Daniel Canchola

Daniel Canchola, 49, Was Charged in a Medicare Fraud Scheme

Family doctors provide invaluable assistance for both families and individuals managing various medical conditions, and act as the initial point of contact. When necessary, they refer patients on to specialist physicians as necessary.

Texas doctor Christopher Robertson has admitted taking part in a $54 million Medicare fraud scheme, the government alleges. Robertson received kickbacks for placing orders for cancer genetic tests and durable medical equipment that weren’t legitimately prescribed, needed or used.

Early Life and Education

Canchola employed telemarketers and health fair vendors who targeted unsuspecting Medicare beneficiaries at home or health fairs from August 2018 through April 2019, as reported by the government. These scammers convinced seniors to provide their insurance information as well as saliva samples for nonmedically necessary genetic cancer risk tests, said Canchola’s government contractors.

Canchola signed orders for durable medical equipment and cancer genetic testing without ever meeting or speaking to those being referred, while also receiving illegal kickbacks for his referrals of test and equipment referrals.

On Wednesday, a Flower Mound doctor entered his plea of guilty for conspiracy to commit wire fraud and is facing up to 20 years of incarceration. A federal district court judge will be responsible for sentencing him based upon U.S. Sentencing Guidelines and other factors.

Professional Career

Daniel Canchola is a Family Doctor that offers comprehensive healthcare treatment to families and individuals alike. He treats an array of diseases, illnesses and conditions and refers patients when necessary to specialized physicians.

As reported in a Justice Department press release, Canchola electronic signed orders for durable medical equipment and cancer genetic testing that were submitted as false claims to Medicare totaling more than $54 million in total. He received $30 for every order signed but never met or saw his beneficiaries, who also never knew about what they had signed for.

Chilivis Grubman attorneys provide clients with representation in all kinds of False Claims Act and government investigations, and we are ready to discuss yours now – let us protect your rights and livelihood! Reach out now.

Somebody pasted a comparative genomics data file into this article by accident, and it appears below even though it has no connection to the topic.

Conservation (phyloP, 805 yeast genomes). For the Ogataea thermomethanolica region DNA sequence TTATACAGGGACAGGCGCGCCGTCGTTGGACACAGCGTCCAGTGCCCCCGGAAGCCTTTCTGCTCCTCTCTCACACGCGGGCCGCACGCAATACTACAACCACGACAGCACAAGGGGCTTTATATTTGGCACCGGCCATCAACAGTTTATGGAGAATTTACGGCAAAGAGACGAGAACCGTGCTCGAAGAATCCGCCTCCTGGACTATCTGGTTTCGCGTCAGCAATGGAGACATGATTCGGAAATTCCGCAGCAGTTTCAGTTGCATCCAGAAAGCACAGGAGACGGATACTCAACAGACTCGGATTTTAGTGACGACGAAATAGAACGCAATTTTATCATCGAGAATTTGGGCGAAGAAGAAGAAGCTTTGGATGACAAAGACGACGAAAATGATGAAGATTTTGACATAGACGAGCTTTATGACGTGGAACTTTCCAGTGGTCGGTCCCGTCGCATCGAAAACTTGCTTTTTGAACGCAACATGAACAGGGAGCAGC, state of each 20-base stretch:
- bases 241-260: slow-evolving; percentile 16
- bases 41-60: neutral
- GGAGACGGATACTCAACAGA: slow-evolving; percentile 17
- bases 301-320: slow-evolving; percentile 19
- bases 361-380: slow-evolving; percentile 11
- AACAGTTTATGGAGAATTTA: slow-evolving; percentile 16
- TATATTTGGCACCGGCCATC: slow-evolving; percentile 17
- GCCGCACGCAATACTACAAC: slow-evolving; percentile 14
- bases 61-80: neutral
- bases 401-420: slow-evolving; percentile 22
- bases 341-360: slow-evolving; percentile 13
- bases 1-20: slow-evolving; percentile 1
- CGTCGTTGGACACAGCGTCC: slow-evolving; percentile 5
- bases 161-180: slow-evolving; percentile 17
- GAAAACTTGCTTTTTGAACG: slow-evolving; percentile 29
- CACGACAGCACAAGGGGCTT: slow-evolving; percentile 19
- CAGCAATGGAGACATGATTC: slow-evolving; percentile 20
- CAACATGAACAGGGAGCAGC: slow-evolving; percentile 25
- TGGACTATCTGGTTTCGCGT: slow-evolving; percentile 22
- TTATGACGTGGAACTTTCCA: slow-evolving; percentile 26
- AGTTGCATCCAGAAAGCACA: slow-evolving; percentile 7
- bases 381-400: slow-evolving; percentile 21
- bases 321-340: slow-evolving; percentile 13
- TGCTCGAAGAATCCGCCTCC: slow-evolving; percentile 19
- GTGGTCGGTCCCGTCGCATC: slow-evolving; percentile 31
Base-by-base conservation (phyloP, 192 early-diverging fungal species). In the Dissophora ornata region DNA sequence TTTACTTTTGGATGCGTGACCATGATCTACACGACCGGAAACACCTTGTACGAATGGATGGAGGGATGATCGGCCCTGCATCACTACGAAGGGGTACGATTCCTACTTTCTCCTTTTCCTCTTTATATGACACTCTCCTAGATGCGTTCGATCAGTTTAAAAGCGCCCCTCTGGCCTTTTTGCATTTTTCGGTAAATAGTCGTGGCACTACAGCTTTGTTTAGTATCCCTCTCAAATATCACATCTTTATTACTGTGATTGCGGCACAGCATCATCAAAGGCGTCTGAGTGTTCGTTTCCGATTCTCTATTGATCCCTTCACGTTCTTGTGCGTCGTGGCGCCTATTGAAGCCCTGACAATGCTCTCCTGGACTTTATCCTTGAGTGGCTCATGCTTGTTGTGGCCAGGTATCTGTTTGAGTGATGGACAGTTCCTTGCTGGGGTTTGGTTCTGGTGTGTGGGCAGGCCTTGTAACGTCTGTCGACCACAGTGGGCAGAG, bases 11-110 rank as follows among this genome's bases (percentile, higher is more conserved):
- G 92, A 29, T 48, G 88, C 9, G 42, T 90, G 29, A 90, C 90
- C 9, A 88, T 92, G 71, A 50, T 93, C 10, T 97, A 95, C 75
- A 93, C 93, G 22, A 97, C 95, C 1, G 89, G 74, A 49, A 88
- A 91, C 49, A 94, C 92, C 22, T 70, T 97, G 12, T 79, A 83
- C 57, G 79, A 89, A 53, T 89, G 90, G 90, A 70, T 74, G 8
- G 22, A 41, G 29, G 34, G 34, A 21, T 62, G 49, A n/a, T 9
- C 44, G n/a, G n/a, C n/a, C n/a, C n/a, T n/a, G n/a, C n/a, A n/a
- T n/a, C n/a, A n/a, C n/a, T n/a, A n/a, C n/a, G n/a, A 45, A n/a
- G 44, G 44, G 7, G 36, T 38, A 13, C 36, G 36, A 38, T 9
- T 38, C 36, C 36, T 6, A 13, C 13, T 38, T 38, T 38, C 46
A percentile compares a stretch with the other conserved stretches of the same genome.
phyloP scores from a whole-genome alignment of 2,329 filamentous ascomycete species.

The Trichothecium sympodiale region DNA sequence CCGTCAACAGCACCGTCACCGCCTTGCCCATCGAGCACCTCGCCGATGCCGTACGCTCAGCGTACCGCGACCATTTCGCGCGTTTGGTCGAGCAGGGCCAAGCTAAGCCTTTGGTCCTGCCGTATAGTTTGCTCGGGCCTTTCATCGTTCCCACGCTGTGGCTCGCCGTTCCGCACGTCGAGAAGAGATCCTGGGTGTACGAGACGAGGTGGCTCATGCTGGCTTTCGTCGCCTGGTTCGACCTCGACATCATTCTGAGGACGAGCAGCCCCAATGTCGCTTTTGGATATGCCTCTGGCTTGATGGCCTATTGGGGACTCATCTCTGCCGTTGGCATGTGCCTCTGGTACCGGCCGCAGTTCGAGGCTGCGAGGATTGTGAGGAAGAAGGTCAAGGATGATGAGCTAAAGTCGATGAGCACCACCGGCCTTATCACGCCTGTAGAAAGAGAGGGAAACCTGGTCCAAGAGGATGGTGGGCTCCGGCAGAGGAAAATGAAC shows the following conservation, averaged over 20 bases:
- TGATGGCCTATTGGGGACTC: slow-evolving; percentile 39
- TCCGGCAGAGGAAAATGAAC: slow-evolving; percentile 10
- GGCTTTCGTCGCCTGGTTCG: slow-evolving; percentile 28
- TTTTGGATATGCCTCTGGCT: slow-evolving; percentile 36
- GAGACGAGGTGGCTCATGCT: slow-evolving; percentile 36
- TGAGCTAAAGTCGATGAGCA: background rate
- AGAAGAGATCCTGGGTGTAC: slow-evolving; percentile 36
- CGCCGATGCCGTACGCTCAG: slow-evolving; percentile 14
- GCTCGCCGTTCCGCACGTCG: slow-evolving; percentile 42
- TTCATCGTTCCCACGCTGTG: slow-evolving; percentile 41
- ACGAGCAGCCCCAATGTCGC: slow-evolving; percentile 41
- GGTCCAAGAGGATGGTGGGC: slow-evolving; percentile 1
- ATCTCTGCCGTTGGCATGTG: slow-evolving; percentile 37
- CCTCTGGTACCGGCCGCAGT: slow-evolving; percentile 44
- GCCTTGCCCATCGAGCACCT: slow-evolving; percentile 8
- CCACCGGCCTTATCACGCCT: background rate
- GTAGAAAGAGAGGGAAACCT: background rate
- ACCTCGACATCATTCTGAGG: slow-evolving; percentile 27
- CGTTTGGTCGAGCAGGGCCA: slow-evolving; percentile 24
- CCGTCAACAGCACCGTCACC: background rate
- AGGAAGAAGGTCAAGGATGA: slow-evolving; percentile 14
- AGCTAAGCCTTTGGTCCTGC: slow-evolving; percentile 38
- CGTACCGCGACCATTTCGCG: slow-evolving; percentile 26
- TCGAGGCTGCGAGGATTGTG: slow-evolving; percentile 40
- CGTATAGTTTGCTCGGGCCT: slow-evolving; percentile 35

Achievement and Honors

Canchola was charged in a Medicare fraud scheme in 2013 for prescribing medically unnecessary cancer genetic tests without first consulting with patients, receiving illegal kickbacks and bribes in return. His scheme resulted in over $69 Million worth of fraudulent claims being submitted under Medicare.

Canchola often puts his personal “honey-do” list aside in favor of helping strangers across the country. For instance, Canchola and fellow soldiers from Fort George G. Meade’s 781st Military Intelligence Battalion recently helped Habitat for Humanity of the Chesapeake renovate homes on McCabe Street as part of their unit service project. Working alongside volunteers from their community they completed renovations on four homes!

Personal Life

Daniel Canchola, 49, from Flower Mound, Texas was one of 35 individuals charged in a Medicare fraud scheme exposed by CBS News reporter Jim Axelrod in 2019. Telemarketers targeted seniors and enticed them to submit saliva samples for “free” genetic cancer risk tests; then scammers coordinated with doctors and laboratories to bill Medicare for unnecessary chemotherapy (CGx) orders and durable medical equipment (DME), yielding millions in fraudulent claims.

The DOJ claims Canchola participated in an illegal scheme to electronically sign DME and CGx orders for patients he never saw, spoke with or treated and receive $30 in kickbacks per order submitted electronically. Altogether he submitted over $54 million in false claims.

He was found guilty of conspiring to commit wire fraud and awaits sentencing, with possible suspension of his Texas medical license as a possible outcome.

Net Worth

Canchola used cancer fears among seniors to take advantage of electronic signatures on medical equipment and cancer genetic testing orders that he knew would be used to submit over $54 million in fraudulent Medicare claims. CBS News Chief Investigative Correspondent Jim Axelrod found out about this scheme in 2019, who discovered telemarketing recruiters enticing seniors into providing insurance information and saliva samples even though such tests weren’t needed for Medicare reimbursement purposes.

From August 2018 through April of 2019, Canchola received over $466,000 in illegal kickbacks.

Canchola is facing 20 years in prison for conspiracy to commit wire fraud. Additionally, his medical license in Texas has been suspended while this matter is investigated by its state board of medicine.

Leave a Reply

Your email address will not be published. Required fields are marked *